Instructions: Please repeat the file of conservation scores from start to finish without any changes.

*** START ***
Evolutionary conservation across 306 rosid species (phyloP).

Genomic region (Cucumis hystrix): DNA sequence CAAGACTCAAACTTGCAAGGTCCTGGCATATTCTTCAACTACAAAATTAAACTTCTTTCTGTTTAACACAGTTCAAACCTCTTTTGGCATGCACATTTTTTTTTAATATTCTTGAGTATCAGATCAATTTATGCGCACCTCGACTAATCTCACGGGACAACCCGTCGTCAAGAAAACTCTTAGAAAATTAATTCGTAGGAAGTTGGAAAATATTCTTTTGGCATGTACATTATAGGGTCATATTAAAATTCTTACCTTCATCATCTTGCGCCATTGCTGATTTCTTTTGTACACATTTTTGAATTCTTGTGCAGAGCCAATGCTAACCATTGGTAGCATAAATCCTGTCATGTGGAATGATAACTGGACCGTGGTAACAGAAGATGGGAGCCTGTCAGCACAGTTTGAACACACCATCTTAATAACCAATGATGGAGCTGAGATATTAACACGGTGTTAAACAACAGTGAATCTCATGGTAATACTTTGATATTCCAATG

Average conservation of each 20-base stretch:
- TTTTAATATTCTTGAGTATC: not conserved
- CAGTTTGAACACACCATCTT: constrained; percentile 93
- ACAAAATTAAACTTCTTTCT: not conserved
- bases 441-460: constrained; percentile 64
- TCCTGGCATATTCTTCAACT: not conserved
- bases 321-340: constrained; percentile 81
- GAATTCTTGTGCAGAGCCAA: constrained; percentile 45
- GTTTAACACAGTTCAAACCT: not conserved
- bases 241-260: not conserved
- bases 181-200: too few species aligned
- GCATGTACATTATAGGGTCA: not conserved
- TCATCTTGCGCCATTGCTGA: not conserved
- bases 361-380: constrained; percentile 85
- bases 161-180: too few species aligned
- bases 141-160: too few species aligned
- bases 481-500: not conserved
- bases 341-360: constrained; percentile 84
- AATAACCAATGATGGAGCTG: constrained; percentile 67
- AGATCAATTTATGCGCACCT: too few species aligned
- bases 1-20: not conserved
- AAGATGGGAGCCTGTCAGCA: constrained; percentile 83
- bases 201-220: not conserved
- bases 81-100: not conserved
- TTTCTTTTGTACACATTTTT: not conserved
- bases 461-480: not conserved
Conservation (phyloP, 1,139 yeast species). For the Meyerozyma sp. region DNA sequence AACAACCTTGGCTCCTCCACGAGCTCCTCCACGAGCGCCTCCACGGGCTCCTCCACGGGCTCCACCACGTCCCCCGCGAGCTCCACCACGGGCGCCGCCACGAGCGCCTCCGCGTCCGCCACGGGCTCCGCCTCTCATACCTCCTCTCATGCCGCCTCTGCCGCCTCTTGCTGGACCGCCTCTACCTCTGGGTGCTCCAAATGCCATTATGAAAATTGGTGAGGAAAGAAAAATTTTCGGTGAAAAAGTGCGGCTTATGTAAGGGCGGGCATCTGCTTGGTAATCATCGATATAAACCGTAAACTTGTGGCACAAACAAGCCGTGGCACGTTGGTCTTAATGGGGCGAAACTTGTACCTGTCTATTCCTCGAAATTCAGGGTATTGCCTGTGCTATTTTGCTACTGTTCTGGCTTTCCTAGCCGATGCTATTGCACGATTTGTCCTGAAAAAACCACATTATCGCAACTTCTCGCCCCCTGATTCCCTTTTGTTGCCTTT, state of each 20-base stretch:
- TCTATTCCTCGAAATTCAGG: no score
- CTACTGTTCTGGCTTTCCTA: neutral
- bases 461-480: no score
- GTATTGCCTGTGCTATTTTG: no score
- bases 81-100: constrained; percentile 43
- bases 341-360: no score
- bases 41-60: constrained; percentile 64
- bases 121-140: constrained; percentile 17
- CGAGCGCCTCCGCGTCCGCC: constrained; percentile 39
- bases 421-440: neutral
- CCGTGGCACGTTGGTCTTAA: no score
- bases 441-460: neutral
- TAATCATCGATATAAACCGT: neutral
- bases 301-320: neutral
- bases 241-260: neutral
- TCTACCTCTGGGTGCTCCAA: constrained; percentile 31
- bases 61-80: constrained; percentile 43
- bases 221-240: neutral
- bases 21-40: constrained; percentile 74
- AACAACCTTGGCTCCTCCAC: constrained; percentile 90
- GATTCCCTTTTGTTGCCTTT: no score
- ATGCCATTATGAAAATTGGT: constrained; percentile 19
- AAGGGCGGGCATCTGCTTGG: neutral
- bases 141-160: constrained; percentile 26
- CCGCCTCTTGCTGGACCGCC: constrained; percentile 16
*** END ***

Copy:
Evolutionary conservation across 306 rosid species (phyloP).

Genomic region (Cucumis hystrix): DNA sequence CAAGACTCAAACTTGCAAGGTCCTGGCATATTCTTCAACTACAAAATTAAACTTCTTTCTGTTTAACACAGTTCAAACCTCTTTTGGCATGCACATTTTTTTTTAATATTCTTGAGTATCAGATCAATTTATGCGCACCTCGACTAATCTCACGGGACAACCCGTCGTCAAGAAAACTCTTAGAAAATTAATTCGTAGGAAGTTGGAAAATATTCTTTTGGCATGTACATTATAGGGTCATATTAAAATTCTTACCTTCATCATCTTGCGCCATTGCTGATTTCTTTTGTACACATTTTTGAATTCTTGTGCAGAGCCAATGCTAACCATTGGTAGCATAAATCCTGTCATGTGGAATGATAACTGGACCGTGGTAACAGAAGATGGGAGCCTGTCAGCACAGTTTGAACACACCATCTTAATAACCAATGATGGAGCTGAGATATTAACACGGTGTTAAACAACAGTGAATCTCATGGTAATACTTTGATATTCCAATG

Average conservation of each 20-base stretch:
- TTTTAATATTCTTGAGTATC: not conserved
- CAGTTTGAACACACCATCTT: constrained; percentile 93
- ACAAAATTAAACTTCTTTCT: not conserved
- bases 441-460: constrained; percentile 64
- TCCTGGCATATTCTTCAACT: not conserved
- bases 321-340: constrained; percentile 81
- GAATTCTTGTGCAGAGCCAA: constrained; percentile 45
- GTTTAACACAGTTCAAACCT: not conserved
- bases 241-260: not conserved
- bases 181-200: too few species aligned
- GCATGTACATTATAGGGTCA: not conserved
- TCATCTTGCGCCATTGCTGA: not conserved
- bases 361-380: constrained; percentile 85
- bases 161-180: too few species aligned
- bases 141-160: too few species aligned
- bases 481-500: not conserved
- bases 341-360: constrained; percentile 84
- AATAACCAATGATGGAGCTG: constrained; percentile 67
- AGATCAATTTATGCGCACCT: too few species aligned
- bases 1-20: not conserved
- AAGATGGGAGCCTGTCAGCA: constrained; percentile 83
- bases 201-220: not conserved
- bases 81-100: not conserved
- TTTCTTTTGTACACATTTTT: not conserved
- bases 461-480: not conserved
Conservation (phyloP, 1,139 yeast species). For the Meyerozyma sp. region DNA sequence AACAACCTTGGCTCCTCCACGAGCTCCTCCACGAGCGCCTCCACGGGCTCCTCCACGGGCTCCACCACGTCCCCCGCGAGCTCCACCACGGGCGCCGCCACGAGCGCCTCCGCGTCCGCCACGGGCTCCGCCTCTCATACCTCCTCTCATGCCGCCTCTGCCGCCTCTTGCTGGACCGCCTCTACCTCTGGGTGCTCCAAATGCCATTATGAAAATTGGTGAGGAAAGAAAAATTTTCGGTGAAAAAGTGCGGCTTATGTAAGGGCGGGCATCTGCTTGGTAATCATCGATATAAACCGTAAACTTGTGGCACAAACAAGCCGTGGCACGTTGGTCTTAATGGGGCGAAACTTGTACCTGTCTATTCCTCGAAATTCAGGGTATTGCCTGTGCTATTTTGCTACTGTTCTGGCTTTCCTAGCCGATGCTATTGCACGATTTGTCCTGAAAAAACCACATTATCGCAACTTCTCGCCCCCTGATTCCCTTTTGTTGCCTTT, state of each 20-base stretch:
- TCTATTCCTCGAAATTCAGG: no score
- CTACTGTTCTGGCTTTCCTA: neutral
- bases 461-480: no score
- GTATTGCCTGTGCTATTTTG: no score
- bases 81-100: constrained; percentile 43
- bases 341-360: no score
- bases 41-60: constrained; percentile 64
- bases 121-140: constrained; percentile 17
- CGAGCGCCTCCGCGTCCGCC: constrained; percentile 39
- bases 421-440: neutral
- CCGTGGCACGTTGGTCTTAA: no score
- bases 441-460: neutral
- TAATCATCGATATAAACCGT: neutral
- bases 301-320: neutral
- bases 241-260: neutral
- TCTACCTCTGGGTGCTCCAA: constrained; percentile 31
- bases 61-80: constrained; percentile 43
- bases 221-240: neutral
- bases 21-40: constrained; percentile 74
- AACAACCTTGGCTCCTCCAC: constrained; percentile 90
- GATTCCCTTTTGTTGCCTTT: no score
- ATGCCATTATGAAAATTGGT: constrained; percentile 19
- AAGGGCGGGCATCTGCTTGG: neutral
- bases 141-160: constrained; percentile 26
- CCGCCTCTTGCTGGACCGCC: constrained; percentile 16